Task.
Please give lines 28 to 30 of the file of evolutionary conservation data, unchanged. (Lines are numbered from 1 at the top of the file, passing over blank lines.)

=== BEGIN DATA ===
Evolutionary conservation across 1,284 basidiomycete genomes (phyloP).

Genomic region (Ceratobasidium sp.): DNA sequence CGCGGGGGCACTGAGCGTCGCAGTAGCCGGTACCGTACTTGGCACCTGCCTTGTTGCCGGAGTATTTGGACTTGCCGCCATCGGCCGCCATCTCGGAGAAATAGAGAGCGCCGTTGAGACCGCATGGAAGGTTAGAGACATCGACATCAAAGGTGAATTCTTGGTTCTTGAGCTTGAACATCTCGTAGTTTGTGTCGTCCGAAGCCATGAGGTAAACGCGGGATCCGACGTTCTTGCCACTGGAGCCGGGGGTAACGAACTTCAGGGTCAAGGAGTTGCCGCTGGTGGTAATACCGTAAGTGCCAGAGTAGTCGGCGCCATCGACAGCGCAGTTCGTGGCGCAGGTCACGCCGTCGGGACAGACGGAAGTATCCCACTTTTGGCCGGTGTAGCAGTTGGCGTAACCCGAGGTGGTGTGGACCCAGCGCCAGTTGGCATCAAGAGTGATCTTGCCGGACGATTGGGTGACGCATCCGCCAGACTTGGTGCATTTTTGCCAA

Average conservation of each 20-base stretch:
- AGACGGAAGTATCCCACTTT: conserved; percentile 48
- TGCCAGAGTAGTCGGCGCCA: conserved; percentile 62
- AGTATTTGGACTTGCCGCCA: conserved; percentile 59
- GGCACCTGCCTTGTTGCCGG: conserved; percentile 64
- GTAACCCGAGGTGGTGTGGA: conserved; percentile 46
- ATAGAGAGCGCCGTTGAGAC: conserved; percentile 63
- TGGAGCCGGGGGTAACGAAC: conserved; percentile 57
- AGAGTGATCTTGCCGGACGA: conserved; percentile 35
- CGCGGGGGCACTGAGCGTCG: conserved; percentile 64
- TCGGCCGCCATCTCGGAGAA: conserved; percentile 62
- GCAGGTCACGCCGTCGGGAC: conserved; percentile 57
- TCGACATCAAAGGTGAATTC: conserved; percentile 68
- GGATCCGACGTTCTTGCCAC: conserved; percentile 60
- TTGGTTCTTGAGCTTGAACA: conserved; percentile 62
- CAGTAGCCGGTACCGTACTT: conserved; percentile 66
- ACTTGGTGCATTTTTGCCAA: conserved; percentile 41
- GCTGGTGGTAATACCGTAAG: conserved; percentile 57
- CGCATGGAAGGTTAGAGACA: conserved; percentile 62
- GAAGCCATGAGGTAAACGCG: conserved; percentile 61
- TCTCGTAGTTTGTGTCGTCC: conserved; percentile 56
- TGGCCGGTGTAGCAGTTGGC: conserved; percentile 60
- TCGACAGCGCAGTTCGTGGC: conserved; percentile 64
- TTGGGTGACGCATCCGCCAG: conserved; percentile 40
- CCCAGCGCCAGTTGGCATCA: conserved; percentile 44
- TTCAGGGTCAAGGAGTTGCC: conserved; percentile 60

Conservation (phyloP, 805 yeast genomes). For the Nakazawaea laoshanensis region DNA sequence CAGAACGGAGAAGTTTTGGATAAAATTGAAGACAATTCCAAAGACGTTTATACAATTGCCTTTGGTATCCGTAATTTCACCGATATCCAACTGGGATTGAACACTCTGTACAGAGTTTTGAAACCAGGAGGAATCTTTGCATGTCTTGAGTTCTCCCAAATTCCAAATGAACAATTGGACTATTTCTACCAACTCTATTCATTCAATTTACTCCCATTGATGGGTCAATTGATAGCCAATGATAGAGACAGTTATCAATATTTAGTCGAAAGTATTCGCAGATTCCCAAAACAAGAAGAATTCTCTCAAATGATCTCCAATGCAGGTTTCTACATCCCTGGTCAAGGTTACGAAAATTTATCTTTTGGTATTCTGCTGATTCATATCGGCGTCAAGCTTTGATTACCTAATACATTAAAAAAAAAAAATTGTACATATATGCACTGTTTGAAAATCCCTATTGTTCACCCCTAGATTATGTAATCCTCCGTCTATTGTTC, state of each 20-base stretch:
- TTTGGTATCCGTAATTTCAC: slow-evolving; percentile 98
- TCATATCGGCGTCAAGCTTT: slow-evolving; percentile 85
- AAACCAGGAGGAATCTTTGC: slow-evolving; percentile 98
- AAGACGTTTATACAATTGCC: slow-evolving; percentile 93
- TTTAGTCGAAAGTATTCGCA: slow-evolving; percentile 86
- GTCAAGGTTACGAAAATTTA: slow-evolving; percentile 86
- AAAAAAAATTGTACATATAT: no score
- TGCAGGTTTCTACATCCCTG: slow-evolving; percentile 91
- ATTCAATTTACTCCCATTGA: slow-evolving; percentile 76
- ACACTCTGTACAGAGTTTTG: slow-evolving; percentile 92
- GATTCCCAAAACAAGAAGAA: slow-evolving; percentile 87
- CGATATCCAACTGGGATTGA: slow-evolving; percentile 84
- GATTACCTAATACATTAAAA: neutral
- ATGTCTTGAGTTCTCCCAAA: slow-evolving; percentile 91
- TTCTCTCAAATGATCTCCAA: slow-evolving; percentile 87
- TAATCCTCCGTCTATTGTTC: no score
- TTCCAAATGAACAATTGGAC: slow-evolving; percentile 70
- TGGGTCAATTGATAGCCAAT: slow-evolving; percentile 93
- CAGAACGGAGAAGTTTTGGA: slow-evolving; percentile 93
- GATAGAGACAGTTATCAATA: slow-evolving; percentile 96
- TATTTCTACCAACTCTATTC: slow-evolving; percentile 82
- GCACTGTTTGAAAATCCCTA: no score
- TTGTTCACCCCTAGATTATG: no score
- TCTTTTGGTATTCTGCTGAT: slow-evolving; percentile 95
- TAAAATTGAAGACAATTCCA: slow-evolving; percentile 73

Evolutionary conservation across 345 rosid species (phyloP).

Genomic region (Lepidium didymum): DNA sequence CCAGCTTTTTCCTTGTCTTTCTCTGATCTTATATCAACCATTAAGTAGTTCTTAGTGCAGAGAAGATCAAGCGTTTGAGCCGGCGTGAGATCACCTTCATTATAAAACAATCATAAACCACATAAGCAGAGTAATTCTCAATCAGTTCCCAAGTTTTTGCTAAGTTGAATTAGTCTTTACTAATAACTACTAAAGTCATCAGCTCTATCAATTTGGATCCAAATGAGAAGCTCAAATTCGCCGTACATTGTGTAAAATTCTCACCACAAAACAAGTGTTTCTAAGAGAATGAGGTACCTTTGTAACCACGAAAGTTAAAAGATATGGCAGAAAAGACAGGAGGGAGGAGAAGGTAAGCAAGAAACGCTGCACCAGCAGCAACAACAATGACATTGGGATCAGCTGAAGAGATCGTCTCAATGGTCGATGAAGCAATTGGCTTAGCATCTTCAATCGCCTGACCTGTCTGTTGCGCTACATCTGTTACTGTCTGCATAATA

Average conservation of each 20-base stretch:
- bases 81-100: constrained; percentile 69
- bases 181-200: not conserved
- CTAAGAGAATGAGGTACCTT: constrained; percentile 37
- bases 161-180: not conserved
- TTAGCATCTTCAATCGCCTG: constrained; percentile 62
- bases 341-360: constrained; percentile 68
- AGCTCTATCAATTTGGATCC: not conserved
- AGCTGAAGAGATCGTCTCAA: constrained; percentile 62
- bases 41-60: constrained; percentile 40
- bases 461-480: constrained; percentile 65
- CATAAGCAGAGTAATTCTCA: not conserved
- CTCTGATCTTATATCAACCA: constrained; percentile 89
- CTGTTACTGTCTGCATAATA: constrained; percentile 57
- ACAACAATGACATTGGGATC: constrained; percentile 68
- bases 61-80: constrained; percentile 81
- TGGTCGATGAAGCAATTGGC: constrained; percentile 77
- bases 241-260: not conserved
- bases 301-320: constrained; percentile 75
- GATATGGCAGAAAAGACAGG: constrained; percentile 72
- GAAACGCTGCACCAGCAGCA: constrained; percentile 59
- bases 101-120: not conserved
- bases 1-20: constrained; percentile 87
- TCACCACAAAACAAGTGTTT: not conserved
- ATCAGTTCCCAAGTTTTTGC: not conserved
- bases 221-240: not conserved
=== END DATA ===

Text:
- TTCAGGGTCAAGGAGTTGCC: conserved; percentile 60

Conservation (phyloP, 805 yeast genomes). For the Nakazawaea laoshanensis region DNA sequence CAGAACGGAGAAGTTTTGGATAAAATTGAAGACAATTCCAAAGACGTTTATACAATTGCCTTTGGTATCCGTAATTTCACCGATATCCAACTGGGATTGAACACTCTGTACAGAGTTTTGAAACCAGGAGGAATCTTTGCATGTCTTGAGTTCTCCCAAATTCCAAATGAACAATTGGACTATTTCTACCAACTCTATTCATTCAATTTACTCCCATTGATGGGTCAATTGATAGCCAATGATAGAGACAGTTATCAATATTTAGTCGAAAGTATTCGCAGATTCCCAAAACAAGAAGAATTCTCTCAAATGATCTCCAATGCAGGTTTCTACATCCCTGGTCAAGGTTACGAAAATTTATCTTTTGGTATTCTGCTGATTCATATCGGCGTCAAGCTTTGATTACCTAATACATTAAAAAAAAAAAATTGTACATATATGCACTGTTTGAAAATCCCTATTGTTCACCCCTAGATTATGTAATCCTCCGTCTATTGTTC, state of each 20-base stretch:
- TTTGGTATCCGTAATTTCAC: slow-evolving; percentile 98